Phones and devices

Mobile phones and devices use radio waves at the lowest power level needed to reach the network. The phones are tested for compliance with recommended safety limits expressed as SAR (Specific Absorption Rate) levels. Below the SAR limit, a lower SAR does not mean the phone is safer.
Radio waves and health, phones and devices

Mobile devices use low-power radio waves

Mobile phones and devices use low-power radio waves, or radio frequency electromagnetic fields, to exchange information with the mobile network.

There are safety limits for human exposure to radio waves specified by the International Commission on Non-Ionizing Radiation Protection (ICNIRP) based on recommendations from the World Health Organization (WHO). The limits take into account a wide margin of safety in order to protect people from all known health effects caused by exposure to radio waves. The radio wave exposure limits that apply to mobile phones are expressed in SAR (Specific Absorption Rate) levels. SAR is a measure of the rate of radio energy absorption in body tissue.

There are no safety reasons to compare SAR values of different phones

Mobile phones and devices must be designed to meet the exposure limits and undergo SAR testing before they are released on the market. SAR information, including the maximum SAR value, is included in the packaging of the phone. There are slight differences in SAR levels depending on the model of the phone, but below the SAR limit there is no difference in safety, and thus, no reason to compare the SAR values of various phone models.

The SAR value that is provided with new mobile phones is the highest value obtained during extensive testing of that phone model. The SAR value in normal use will be significantly lower due to several reasons.

The phone is constantly varying its output power, keeping it at the lowest level needed for the radio waves to reach the nearest base station. The phone is further reducing the transmitted power when the user is listening and not talking. This is not taken into account during SAR testing, which is always performed at the maximum power level of the phone. Furthermore, SAR varies depending on which frequency band the phone is using and the provided SAR value corresponds to the frequency band giving maximum SAR.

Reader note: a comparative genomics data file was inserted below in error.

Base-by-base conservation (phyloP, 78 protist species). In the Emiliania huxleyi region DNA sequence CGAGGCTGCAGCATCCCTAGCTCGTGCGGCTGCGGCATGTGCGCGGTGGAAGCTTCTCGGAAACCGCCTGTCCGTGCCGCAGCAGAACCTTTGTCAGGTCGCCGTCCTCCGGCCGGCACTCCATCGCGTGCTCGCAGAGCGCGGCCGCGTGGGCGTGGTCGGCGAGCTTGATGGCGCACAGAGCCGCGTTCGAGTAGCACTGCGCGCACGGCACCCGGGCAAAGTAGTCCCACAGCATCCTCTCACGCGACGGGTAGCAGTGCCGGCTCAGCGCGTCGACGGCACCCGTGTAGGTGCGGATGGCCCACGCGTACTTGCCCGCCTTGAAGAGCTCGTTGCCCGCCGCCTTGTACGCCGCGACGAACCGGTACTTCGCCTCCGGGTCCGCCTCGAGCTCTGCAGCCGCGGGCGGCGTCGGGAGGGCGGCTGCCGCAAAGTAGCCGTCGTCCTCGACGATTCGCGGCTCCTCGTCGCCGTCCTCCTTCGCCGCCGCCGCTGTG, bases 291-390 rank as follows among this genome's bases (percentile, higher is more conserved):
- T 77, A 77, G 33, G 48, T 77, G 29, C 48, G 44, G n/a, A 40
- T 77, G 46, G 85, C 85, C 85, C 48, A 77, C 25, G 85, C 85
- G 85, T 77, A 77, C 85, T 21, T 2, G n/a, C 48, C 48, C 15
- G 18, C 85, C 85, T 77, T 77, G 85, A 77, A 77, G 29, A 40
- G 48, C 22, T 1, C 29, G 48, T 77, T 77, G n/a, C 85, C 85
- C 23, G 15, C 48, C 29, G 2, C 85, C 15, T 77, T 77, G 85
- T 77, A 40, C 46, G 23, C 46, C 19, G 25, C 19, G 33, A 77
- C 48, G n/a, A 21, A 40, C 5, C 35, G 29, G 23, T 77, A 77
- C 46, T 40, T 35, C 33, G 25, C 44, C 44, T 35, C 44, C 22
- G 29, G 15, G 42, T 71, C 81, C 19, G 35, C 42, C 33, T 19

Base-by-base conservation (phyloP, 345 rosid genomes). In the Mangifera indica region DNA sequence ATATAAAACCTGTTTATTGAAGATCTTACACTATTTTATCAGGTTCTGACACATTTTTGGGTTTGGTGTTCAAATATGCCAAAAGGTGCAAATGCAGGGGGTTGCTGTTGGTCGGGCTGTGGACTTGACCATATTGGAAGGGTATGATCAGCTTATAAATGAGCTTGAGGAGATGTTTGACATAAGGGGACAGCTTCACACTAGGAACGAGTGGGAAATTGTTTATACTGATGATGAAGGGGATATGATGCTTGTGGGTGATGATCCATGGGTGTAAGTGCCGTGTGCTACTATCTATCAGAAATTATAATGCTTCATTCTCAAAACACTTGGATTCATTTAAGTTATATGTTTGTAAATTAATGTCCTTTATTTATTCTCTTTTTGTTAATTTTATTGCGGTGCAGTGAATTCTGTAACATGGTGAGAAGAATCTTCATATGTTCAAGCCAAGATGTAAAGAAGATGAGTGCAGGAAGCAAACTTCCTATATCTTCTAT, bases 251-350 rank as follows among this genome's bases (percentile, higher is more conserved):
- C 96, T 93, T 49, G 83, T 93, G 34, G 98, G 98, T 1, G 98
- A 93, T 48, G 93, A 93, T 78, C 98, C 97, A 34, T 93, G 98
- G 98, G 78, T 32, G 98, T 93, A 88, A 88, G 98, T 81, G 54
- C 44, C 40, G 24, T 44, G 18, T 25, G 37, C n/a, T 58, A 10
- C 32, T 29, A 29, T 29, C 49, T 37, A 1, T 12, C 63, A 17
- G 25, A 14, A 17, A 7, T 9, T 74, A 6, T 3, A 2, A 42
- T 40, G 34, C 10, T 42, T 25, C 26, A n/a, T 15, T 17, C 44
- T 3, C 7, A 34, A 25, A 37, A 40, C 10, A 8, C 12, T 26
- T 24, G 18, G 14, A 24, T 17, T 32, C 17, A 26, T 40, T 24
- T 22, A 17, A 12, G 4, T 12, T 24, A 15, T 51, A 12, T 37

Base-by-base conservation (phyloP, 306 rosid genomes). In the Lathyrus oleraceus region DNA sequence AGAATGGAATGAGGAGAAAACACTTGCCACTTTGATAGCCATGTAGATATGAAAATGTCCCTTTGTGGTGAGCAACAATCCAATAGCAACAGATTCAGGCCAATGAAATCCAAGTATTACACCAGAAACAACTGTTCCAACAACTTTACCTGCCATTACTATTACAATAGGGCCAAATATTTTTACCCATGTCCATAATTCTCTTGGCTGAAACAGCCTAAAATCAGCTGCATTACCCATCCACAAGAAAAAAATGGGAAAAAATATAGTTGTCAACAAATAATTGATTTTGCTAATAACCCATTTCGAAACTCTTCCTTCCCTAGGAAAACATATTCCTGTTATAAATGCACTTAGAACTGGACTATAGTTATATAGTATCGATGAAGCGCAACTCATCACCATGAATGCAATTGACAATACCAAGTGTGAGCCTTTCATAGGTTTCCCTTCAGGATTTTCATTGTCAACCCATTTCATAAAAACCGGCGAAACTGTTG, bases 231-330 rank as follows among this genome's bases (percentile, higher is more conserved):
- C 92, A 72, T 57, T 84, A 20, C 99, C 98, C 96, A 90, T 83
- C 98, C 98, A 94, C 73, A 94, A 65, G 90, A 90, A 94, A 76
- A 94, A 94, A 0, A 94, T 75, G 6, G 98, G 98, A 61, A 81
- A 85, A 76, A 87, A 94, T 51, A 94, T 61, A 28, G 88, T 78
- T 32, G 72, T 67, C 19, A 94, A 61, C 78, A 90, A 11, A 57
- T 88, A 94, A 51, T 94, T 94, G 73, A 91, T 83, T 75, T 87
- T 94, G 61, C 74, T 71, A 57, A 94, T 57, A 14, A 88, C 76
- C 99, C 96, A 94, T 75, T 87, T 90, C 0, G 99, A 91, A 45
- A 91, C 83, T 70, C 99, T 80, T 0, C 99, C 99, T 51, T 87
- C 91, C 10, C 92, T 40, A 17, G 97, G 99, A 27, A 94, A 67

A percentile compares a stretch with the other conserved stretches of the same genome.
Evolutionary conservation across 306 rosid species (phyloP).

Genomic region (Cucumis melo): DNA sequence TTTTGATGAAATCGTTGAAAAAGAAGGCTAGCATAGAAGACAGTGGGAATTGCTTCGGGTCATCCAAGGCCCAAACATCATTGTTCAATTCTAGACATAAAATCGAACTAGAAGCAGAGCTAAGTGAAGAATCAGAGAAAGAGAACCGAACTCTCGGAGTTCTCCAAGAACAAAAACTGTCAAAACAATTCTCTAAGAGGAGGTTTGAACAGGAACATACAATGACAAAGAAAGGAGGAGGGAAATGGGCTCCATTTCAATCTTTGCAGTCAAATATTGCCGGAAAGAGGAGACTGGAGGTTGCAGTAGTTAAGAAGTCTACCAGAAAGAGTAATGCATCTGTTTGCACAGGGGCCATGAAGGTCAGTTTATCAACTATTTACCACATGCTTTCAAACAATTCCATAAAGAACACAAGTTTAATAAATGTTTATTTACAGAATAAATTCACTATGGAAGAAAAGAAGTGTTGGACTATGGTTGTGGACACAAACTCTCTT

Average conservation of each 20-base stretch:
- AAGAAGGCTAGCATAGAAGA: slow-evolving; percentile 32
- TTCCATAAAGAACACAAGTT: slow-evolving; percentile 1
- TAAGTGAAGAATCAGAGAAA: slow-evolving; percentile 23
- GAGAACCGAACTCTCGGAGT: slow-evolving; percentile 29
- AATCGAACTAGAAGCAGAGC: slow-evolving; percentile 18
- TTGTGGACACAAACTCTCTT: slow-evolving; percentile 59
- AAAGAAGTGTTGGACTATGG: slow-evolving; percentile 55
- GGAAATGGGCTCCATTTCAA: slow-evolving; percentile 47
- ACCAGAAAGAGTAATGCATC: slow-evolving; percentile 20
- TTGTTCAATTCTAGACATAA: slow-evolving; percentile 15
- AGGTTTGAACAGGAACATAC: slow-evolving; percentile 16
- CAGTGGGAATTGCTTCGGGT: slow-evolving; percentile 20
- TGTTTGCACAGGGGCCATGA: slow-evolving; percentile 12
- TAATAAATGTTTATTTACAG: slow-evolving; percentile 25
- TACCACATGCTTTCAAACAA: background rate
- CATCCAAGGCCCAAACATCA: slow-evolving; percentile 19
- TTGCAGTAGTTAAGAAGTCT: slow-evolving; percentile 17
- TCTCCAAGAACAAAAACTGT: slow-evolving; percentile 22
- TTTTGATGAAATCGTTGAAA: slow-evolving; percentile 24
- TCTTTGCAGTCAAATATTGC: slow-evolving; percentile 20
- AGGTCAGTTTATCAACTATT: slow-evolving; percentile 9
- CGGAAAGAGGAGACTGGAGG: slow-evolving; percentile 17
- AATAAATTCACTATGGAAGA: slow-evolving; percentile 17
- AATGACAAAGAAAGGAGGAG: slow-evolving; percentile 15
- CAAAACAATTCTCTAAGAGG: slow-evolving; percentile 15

The difference between the provided maximum SAR value and the real-life SAR value of one phone model is much larger than the small variations in maximum SAR of different phone models. Typical, real-life SAR values can be as low as a few percent of the provided maximum SAR value.

Hands-free equipment is recommended for convenience

Hands-free devices or headsets are designed for convenient, hands-free operation of the phone and not for safety reasons. Nevertheless, using a hands-free device can reduce radio-wave exposure to the mobile phone user’s head, and the WHO recommends that people use them if they want to reduce their exposure.

Mobile phones users should obey local restrictions for use

Radio waves have a potential to cause disturbances (electromagnetic interference) in sensitive electronic devices. The immunity to such interference of cardiac pacemakers, hearing aids and other medical equipment has increased immensely in recent years. Nevertheless, mobile phone users should always obey restrictions that may exist in locations such as hospitals and aircraft, or which are recommended by their physician.


Ericsson fact sheet: Radio waves and health: 50 billion connected devices Ericsson fact sheet: Radio waves and health: LTE Ericsson fact sheet: Radio waves and health: Base stations (in English) Arabic Chinese - simplified Chinese - traditional French German Hindi Malaysian Portuguese Spanish Swahili Vietnamese

Related links

Learn more about radio waves and mobile phones on EMF Explained ICNIRP specifies radio-wave exposure limits